Sara: When you read old traditional tales to your kids, how do you explain to them why girls always needed rescuing by the boys?
Bhanu: Sara, It is human tendency to apply one’s emotions or judgement instead of observing things as they are while reading into a situation. Much similar to what we caution our managers in organizations when we tell them to just note ‘human behaviors’ while conducting a performance review and not read in-between the lines or let personal prejudice creep in, unconsciously. It takes a bit of practice/ consciousness to do this, Now, kids are very perceptive and that makes it extremely important for the one reading/explaining to them to remain as true to the context and not apply one’s present inclinations to it. Stories esp as a medium have a great impact on kids so I remain extra cautious to use this questioning as an opportunity to allow my kids to build their own experience rather than relying just on mine. So, how do I do that? Take the context of females being rescued by males:
1. It is true a lot of stories esp in the past seem to have this plot. But ,there also have been a lot of female warriors. Like even in mythology, we have enough goddesses or deities that have been spoken of.
2. There has been an evolution in the cultures across the world, the way women have been dealt with has undergone / is undergoing a lot of change. In the recent past we have seen a lot of female heroes being showcased, awarded and being spoken of as role models. Aren’t we lucky to be born now?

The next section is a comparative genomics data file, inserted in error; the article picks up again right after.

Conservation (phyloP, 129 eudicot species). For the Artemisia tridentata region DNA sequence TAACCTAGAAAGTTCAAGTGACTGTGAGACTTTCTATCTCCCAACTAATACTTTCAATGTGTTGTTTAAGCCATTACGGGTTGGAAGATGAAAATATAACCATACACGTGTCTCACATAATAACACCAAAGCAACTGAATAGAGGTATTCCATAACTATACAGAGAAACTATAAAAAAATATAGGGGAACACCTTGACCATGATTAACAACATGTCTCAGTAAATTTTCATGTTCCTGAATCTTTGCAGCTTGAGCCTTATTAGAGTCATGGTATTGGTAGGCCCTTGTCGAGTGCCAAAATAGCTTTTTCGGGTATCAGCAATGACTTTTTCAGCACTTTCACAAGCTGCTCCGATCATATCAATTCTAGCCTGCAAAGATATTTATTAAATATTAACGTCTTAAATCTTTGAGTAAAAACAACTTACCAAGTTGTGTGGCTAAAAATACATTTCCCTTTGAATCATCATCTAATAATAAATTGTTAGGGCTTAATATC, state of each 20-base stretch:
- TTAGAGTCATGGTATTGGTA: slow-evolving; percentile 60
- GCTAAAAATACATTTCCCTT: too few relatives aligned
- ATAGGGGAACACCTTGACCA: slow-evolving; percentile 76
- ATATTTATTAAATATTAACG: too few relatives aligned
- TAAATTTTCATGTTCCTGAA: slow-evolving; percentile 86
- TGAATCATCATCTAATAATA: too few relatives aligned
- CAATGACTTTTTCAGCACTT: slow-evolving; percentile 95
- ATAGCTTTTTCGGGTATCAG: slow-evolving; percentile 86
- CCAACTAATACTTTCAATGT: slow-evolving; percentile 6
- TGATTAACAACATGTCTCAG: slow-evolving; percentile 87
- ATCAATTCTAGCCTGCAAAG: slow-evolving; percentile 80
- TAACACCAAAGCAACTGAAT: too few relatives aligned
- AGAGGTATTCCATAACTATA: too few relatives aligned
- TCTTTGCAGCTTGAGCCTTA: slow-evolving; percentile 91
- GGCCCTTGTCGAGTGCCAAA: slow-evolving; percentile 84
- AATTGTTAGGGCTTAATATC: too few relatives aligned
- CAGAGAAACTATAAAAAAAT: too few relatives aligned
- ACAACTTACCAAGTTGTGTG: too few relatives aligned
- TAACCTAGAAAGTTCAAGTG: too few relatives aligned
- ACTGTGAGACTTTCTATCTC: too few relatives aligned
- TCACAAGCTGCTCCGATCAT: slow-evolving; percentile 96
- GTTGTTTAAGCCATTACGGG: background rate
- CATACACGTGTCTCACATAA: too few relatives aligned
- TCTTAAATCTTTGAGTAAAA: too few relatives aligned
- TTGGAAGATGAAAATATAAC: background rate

3. Being rescued by someone doesn’t necessarily make you any weaker than the one rescuing. It is the situation/ role or job/ training that decides who gets to rescue/ rescued.
4. Bravery comes in many forms. It’s immature to define only physical prowess as ‘bravery’. Haven’t we all heard ‘pen is mightier than sword’ OR ‘brain or brawn’ etc. It is smart to choose your action depending on the need of the hour than only relying on one’s physical strength. Emotional Quotient these days is considered far more potent and women seem to be naturally endowed.
Thankfully, my kids haven’t raised questions of gender bias so far. But, I have also made it a point to explain all the above to my kids. Most importantly, I try and not view a girl being rescued by a boy merely as a gender issue myself. So, it depends a lot on the reader how a message gets conveyed. Who knows, if instead of Sita, Ram was kidnapped. Do you think she would’ve given up on him? Maybe she would’ve also garnered a big army to rescue her loving husband, after all she could defeat many proclaimed warriors in lifting up the heaviest bow even as a child. OR maybe she would’ve chosen a different path. How do we know that Ram could’ve managed to escape from an unknown place all by himself. After all he needed an army to rescue his wife. Feminism, shouldn’t be viewed only as promoting women as being equal to men. Maybe they are better in some ways and we are trying to fix them lower, unknowingly. I have always viewed males and females as complementing each other. What each brings to the table is individual and not at all gender specific.
Sara: What works for you in managing kids and home all by yourself
during the lock-down? Any tips for other mums and dads.
Bhanu: Can I tell you that I am actually enjoying the lock-down quite a lot. Well, managing fun in between the fights over increased screen times, sibling fights and modified sleeping/ eating behaviors and schedules . But still having fun. I would only like to say that our kids are watching us from even close quarters now, so be aware – there’s no better time to be a role model than now. You’re under surveillance 24X7. Live and let live.